OOS 17 - Microbes in Modernity: Microbial Responses to Anthropogenic Change

Tuesday, August 8, 2017: 1:30 PM-5:00 PM
Portland Blrm 258, Oregon Convention Center
Aspen T. Reese, Duke University
Aspen T. Reese, Duke University
Microbes are the foundation of all ecosystems, where they drive both evolution and ecology. Microbial communities are critical for terrestrial, aquatic, and marine ecosystem functioning with myriad impacts on such diverse processes as nutrient cycling, primary production, and soil formation. Similarly, in host-associated systems, microbes aid in host nutrient and waste processing, pathogen resistance, and immune regulation. Fully understanding the functioning of these abundant and diverse communities requires theory that scales within and between systems. Such theory will be particularly important for predicting how microbial communities behave in the future. Anthropogenic impacts have already significantly shaped microbial communities from altering their environments to creating entirely new habitats (e.g., the built environment). The rapid rate of evolution in microbial populations and the potential for fewer dispersal barriers in particular present opportunities for microbial responses to differ significantly from those of plants and animals. Whether these features are equally important under both press and pulse disturbances or with impacts of varying scales is unknown though. While research into microbial responses to specific drivers is becoming increasingly common, to date, few efforts have been made to consider these patterns in tandem. In this organized session, we will highlight recent efforts to study microbial evolutionary and ecological responses to a variety of human induced changes. Methodological and theoretical overlap between talks will present opportunities to synthesize and identify relevant pre-existing theory as well as identify areas requiring additional future research or new theory. Systems covered will include human- and animal- associated communities as well as aquatic bacteria, soil phage, and office buildings.
1:30 PM
 Metagenomic and transcriptomic evidence suggests Microcystis is dependent on heterotrophic bacteria for mitigation of oxidative stress caused by exogenous hydrogen peroxide
Derek Smith, University of Michigan; Timothy W. Davis, NOAA Great Lakes Environmental Research Laboratory; Michelle A. Berry, University of Michigan; Rose M. Cory, University of Michigan; Vincent J. Denef, University of Michigan; Thomas H. Johengen, University of Michigan; George W. Kling, University of Michigan; Kevin A. Meyer, University of Michigan; Gregory J. Dick, University of Michigan
1:50 PM
 Microbial cage match: Community merging during seawater intrusion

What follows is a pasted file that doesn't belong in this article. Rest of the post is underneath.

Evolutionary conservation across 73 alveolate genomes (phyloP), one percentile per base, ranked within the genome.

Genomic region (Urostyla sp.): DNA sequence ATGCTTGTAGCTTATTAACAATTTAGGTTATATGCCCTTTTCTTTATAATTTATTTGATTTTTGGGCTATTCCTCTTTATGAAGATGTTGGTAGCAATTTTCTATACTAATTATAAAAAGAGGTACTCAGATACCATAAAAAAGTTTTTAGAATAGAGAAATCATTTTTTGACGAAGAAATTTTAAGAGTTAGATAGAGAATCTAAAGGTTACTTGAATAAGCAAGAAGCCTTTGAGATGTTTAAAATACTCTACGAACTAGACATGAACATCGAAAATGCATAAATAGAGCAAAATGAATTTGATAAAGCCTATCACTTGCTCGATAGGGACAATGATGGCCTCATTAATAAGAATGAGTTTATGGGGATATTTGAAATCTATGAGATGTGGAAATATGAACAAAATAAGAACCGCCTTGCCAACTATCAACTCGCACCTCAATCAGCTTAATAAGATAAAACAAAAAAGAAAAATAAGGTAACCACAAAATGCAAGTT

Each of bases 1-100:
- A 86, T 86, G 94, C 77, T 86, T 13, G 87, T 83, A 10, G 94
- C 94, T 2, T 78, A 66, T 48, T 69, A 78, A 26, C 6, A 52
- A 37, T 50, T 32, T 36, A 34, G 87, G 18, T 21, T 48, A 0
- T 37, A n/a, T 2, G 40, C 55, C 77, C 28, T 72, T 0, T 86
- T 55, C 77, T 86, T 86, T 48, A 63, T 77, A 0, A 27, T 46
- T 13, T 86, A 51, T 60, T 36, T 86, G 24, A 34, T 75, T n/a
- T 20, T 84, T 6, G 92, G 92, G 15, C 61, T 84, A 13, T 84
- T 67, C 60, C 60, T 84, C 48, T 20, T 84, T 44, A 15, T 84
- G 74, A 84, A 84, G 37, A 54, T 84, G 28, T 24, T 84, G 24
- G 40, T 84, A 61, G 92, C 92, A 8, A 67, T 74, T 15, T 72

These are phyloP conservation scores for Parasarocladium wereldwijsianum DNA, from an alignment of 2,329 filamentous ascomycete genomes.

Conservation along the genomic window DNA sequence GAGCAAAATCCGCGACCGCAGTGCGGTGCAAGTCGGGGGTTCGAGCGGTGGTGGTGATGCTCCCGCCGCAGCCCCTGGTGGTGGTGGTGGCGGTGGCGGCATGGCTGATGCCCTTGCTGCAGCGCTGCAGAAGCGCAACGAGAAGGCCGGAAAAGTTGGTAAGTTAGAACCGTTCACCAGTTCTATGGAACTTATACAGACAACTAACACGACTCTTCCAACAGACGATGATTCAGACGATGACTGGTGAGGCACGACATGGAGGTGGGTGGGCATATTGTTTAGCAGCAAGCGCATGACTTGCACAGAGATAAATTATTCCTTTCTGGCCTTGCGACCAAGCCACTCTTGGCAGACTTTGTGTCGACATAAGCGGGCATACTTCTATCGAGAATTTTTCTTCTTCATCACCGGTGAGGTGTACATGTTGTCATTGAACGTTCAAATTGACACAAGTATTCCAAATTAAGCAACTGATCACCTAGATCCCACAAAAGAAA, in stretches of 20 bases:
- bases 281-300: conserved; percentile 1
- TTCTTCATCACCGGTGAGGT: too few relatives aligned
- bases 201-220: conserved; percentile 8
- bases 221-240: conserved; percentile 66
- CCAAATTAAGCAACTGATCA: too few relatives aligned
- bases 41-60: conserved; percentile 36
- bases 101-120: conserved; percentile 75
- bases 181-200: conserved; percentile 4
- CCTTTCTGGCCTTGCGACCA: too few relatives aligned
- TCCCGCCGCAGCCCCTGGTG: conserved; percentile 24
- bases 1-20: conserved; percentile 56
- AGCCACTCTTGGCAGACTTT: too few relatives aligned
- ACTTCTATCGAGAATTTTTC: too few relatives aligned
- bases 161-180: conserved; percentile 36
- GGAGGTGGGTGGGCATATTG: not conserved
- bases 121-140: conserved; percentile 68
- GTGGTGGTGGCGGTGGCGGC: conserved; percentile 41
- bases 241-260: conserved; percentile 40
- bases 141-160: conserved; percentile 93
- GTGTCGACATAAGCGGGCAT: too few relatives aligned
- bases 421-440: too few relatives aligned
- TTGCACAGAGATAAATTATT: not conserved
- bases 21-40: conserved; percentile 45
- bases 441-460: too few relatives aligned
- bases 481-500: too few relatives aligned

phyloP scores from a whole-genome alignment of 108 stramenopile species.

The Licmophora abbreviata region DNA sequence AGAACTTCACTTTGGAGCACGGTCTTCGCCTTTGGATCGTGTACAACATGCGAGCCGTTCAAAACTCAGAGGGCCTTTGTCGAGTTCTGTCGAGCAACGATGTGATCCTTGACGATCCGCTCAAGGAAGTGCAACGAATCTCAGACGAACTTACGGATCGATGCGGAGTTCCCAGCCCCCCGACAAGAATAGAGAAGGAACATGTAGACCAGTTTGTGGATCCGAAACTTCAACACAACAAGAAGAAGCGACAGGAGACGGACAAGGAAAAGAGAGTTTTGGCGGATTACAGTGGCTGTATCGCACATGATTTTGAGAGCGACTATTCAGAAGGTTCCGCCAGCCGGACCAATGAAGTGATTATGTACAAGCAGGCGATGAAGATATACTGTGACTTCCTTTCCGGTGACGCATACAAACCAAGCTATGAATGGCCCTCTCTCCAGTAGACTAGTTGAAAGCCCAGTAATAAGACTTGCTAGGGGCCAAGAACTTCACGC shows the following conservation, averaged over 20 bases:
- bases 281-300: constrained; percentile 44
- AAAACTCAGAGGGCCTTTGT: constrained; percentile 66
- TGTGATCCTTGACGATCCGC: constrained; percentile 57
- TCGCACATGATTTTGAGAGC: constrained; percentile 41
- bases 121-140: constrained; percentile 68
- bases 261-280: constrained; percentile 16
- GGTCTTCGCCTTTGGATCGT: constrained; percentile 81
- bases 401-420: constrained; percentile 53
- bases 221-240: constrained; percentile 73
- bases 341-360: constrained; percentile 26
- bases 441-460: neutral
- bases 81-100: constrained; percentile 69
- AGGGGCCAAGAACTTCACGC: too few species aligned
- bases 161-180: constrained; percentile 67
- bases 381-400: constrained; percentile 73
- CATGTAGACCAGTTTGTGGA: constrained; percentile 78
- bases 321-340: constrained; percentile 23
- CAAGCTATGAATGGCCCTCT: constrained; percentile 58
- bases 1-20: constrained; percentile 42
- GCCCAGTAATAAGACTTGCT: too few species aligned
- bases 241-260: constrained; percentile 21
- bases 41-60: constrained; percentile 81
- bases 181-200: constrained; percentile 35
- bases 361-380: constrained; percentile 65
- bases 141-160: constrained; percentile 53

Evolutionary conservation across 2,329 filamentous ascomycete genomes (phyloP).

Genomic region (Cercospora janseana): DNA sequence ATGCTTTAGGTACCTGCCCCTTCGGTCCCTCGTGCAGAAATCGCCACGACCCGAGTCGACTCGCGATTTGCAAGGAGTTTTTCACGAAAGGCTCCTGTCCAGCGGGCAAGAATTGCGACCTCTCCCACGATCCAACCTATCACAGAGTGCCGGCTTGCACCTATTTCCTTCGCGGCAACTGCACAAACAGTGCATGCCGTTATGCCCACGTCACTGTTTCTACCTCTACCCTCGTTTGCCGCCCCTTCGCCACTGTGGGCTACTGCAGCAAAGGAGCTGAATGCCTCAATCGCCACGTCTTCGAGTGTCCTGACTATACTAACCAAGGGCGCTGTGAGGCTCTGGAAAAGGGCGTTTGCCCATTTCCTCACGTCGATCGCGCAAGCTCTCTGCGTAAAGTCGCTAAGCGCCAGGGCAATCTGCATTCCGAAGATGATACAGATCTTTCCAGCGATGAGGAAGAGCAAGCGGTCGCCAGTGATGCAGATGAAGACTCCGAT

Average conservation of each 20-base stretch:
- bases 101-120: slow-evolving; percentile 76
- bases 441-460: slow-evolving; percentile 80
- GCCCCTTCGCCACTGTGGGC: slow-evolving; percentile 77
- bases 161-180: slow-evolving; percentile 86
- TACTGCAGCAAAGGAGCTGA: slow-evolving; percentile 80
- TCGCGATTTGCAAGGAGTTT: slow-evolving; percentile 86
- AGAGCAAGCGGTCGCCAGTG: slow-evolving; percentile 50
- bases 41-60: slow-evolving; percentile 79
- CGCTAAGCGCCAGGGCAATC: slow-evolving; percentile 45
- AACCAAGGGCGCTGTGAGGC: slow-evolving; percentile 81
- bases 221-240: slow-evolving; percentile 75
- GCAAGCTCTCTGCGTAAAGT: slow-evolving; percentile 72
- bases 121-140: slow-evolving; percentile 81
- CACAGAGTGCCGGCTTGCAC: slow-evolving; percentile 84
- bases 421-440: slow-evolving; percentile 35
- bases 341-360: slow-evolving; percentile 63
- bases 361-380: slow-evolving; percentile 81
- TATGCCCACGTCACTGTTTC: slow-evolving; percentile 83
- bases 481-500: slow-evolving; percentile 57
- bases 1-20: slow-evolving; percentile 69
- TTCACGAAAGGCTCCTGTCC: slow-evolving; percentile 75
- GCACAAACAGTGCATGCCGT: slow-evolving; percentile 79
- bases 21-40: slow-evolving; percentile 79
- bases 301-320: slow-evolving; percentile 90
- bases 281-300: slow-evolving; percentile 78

Jennifer D. Rocca, Duke University; Marie Simonin, Duke University; Alex Washburne, Duke University; Justin Wright, Duke University; Emily S. Bernhardt, Duke University
2:10 PM
 Dynamics of microbial diversity and biogeochemical processes in the Chesapeake Bay dead-zone
Sarah Preheim, Johns Hopkins University; Eric Sakowski, Johns Hopkins University; Anand Gnanadesikan, Johns Hopkins University; Christopher Holder, Johns Hopkins University; Keith Arora-Williams, Johns Hopkins University
2:30 PM
 Novel nanopesticides introduce new challenges to microbes in agro-ecosystems and downstream wetlands
Marie Simonin, Duke University; Steve Anderson, Duke University; Christina Bergemann, Duke University; Jennifer D. Rocca, Duke University; Benjamin P. Colman, University of Montana; Emily S. Bernhardt, Duke University
2:50 PM
 Feedbacks between viral and microbial communities in thawing permafrost
Joanne B. Emerson, Ohio State University; Simon Roux, DOE Joint Genome Institute; Jennifer R. Brum, Louisiana State University; Benjamin Bolduc, The Ohio State University; Ben J. Woodcroft, University of Queensland; Ho Bin Jang, The Ohio State University; Caitlin M. Singleton, University of Queensland; Lindsey M Solden, The Ohio State University; Joel A. Boyd, University of Queensland; Suzanne B. Hodgkins, Florida State University; Rachel M. Wilson, Florida State University; Gareth Trubl, The Ohio State University; Kelly Wrighton, The Ohio State University; Patrick M. Crill, Stockholm University; Jeffery P. Chanton, Florida State University; Scott R. Saleska, University of Arizona; Gene W. Tyson, University of Queensland; Virginia Rich, The Ohio State University; Matthew B. Sullivan, The Ohio State University
3:10 PM
3:20 PM
 Spatiotemporal effects of microbial seed banks on community structure
Kenneth J. Locey, Indiana University; Jay T. Lennon, Indiana University; Megan L. Larsen, University of Nebraska-lincoln; Mario E. Muscarella, University of Illinois; Stuart E. Jones, University of Notre Dame
3:40 PM
 Two dynamic regimes in the human gut microbiome
Sean Gibbons, MIT; Sean Kearney, MIT; Chris Smillie, MIT; Eric Alm, MIT
4:20 PM
 Antibiotic resistance and antimicrobial chemicals in the built environment
Erica Hartmann, Northwestern University; Roxana Hickey, University of Oregon; Tiffany Hsu, Harvard T. H. Chan School of Public Health; Jing Chen, Arizona State University; Clarisse M. Betancourt Román, University of Oregon; Adam J. Glawe, Northwestern University; Jeff Kline, University of Oregon; Kevin Van Den Wymelenberg, University of Oregon; G.Z. (Charlie) Brown, University of Oregon; Rolf U. Halden, Arizona State University; Curtis Huttenhower, Harvard T. H. Chan School of Public Health; Jessica L. Green, University of Oregon
4:40 PM
 Friends and foes: The microbial ecology of household water supplies
Noah Fierer, University of Colorado Boulder